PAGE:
This is a delicious and easy recipe that’s
very hard to find because people look in Italian cookbooks for it.
It isn’t entirely Italian, so they search in vain. Indeed, it is
hardly even known outside the New York metro area, which leads me
to believe that it is a strictly local dish. In fact, the only English
language cookbook in which I have EVER seen the recipe is in one
of my own, Cooking In A Small
Kitchen, published by Little Brown in 1978 and now out of
print, and The
Brooklyn Cookbook by Lyn Stallworth and Rod Kennedy, Jr.,
published by Knopf in 1991 and still widely available.
The recipe does, however, have antecedents
in recipes that I have found in Italian language Neapolitan cookbooks,
but its final refinement must have been in New York. When I was
growing up in Brooklyn in the 1950s, it was just beginning to gain
in popularity over veal and chicken parmigiana. You can also have
veal francese, shrimp francese, and fish (usually sole or flounder
Francese of course means “in the
French manner,” but it refers to a food that is dipped in flour
and egg, then fried, then dressed with lemon juice or lemon sauce.
In Neapolitan cookbooks, there’s mozzarella or provola (aged mozzarella)
treated this way, and chicken thighs on the bone treated this way.
But a thin slice of veal or chicken? No. And these days, such a
dish would not be called francese in Naples anyway. It would most
likely be called indorati e fritti — gilded and fried. Entirely
an Italian dish.
Because this is a restaurant dish and usually
made in single portions, the following recipe is a slight compromise
— in order to prepare enough for four, you have to keep half the
recipe warm while cooking the rest. It can be done without drying
out the chicken, but make sure to ever-so-slightly undercook the
first batch, as it will stand in a warming oven for a few minutes.
Use the same ingredients and method for preparing veal or shrimp
or a fish fillet, keeping in mind that the cooking times will vary
Note well: Make sure to have all
ingredients measured and lined up before starting to cook. You will
have to make the chicken in 2 batches of 2 cutlets each, so the
frying fats and the sauce ingredients will be used half at a time.
Before beginning, put the oven on 200 degrees so you will have a
warm oven to keep the first batch of two cutlets warm while cooking
the second two.
Between 2 sheets of waxed paper, using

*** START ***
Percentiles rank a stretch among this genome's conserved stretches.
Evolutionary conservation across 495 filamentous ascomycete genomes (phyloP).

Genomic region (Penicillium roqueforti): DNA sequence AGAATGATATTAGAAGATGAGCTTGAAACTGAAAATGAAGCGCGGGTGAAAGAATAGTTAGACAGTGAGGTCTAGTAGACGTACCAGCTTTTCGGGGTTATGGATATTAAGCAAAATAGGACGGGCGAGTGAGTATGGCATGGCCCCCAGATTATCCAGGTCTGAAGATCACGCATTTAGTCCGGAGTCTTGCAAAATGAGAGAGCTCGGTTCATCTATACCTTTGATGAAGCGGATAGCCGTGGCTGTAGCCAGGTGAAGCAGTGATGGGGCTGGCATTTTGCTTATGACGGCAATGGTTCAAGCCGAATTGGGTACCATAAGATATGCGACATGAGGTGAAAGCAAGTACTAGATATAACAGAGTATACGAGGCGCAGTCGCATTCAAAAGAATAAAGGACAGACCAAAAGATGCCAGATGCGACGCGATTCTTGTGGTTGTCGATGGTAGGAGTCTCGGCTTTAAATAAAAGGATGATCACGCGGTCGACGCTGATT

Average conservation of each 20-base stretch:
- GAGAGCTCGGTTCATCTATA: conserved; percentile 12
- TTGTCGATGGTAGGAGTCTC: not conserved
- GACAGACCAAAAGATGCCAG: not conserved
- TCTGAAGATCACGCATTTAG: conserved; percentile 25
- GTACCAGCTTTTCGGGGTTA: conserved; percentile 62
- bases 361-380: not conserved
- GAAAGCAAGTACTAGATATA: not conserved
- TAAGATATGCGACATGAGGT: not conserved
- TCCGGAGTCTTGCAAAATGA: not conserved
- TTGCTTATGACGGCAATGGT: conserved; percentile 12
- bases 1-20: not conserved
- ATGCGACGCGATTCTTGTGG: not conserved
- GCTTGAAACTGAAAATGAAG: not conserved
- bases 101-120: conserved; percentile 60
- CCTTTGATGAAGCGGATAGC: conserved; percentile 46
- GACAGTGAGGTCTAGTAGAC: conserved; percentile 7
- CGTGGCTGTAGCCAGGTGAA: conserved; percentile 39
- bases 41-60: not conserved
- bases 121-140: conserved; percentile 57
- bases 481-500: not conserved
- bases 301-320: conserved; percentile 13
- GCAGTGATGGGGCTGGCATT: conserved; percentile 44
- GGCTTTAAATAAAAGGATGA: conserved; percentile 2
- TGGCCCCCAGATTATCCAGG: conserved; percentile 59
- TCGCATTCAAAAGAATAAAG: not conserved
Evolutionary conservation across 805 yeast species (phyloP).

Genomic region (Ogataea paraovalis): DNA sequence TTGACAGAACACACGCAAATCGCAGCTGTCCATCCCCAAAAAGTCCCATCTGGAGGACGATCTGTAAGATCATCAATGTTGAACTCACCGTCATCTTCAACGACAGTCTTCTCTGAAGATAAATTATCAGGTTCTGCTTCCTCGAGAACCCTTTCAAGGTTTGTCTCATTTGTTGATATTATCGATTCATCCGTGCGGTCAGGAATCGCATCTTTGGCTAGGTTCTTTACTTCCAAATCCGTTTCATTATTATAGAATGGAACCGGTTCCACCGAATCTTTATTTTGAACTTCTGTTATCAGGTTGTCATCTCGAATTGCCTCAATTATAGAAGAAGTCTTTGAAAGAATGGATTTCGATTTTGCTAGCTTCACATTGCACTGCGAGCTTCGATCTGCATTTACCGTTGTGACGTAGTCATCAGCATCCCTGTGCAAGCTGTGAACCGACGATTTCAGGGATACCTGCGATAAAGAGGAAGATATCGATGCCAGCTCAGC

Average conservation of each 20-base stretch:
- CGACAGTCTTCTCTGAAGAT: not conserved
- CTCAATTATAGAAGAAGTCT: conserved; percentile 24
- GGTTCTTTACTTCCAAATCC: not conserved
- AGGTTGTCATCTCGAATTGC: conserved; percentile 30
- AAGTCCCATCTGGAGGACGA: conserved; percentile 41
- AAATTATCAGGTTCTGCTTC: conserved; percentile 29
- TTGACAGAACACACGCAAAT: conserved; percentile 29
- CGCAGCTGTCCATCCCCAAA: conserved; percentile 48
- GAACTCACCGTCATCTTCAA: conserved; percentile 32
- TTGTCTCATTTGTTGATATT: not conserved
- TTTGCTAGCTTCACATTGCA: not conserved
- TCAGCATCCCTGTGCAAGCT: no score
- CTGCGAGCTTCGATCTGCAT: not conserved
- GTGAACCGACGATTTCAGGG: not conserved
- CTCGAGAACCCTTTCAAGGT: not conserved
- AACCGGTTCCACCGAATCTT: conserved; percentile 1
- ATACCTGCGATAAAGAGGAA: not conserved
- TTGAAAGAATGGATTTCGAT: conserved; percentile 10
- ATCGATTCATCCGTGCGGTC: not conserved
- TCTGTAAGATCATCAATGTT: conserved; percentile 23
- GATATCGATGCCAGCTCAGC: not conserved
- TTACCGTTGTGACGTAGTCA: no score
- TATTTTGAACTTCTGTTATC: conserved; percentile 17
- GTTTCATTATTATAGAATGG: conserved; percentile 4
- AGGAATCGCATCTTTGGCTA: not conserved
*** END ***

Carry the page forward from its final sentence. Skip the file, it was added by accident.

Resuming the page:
the side of a can, a heavy jar, or a meat pounder, pound the breasts
until about 1/3 of an inch thick (or have the butcher do this for
you). Season well with salt and pepper.
Place some flour on a dinner plate or a
piece of waxed paper.
Beat the eggs with a fork in a wide, shallow
bowl or a deep plate with a rim.
Dredge 2 chicken breasts on both sides
in the flour, coating heavily by pressing it on. Then pass the breasts
through the egg, making sure they are thoroughly coated.
Just before placing the breasts in the
hot oil, dredge them in the flour again, again coating heavily.
In a 10-inch skillet, over medium-high
to high heat, heat the oil and butter together until sizzling. Place
the coated breasts in the pan and fry for about 2 minutes or slightly
longer per side, until the batter is browned and the cutlets are
just done through. If the fat in the pan starts smoking before the
cutlets are done, turn down the heat slightly or add just a touch
(a teaspoon or so) more oil. Do not let the fat burn or, for that
matter, the flour that has migrated into it.
As the cutlets are done (2 fit easily in
a 10-inch skillet), remove to a serving platter and keep warm while
making the sauce.
Immediately add the vermouth, chicken broth
and lemon juice to the pan. Let boil over high heat for about a
minute, until reduced by about half and slightly thickened. It will
Pour the sauce into a cup and set aside
while repeating the whole procedure with the remaining cutlets and
When you have made the second sauce, add
the first to it, in the skillet, to reheat it. Pour the sauce over
the cutlets, garnish with lemon wedges and serve immediately.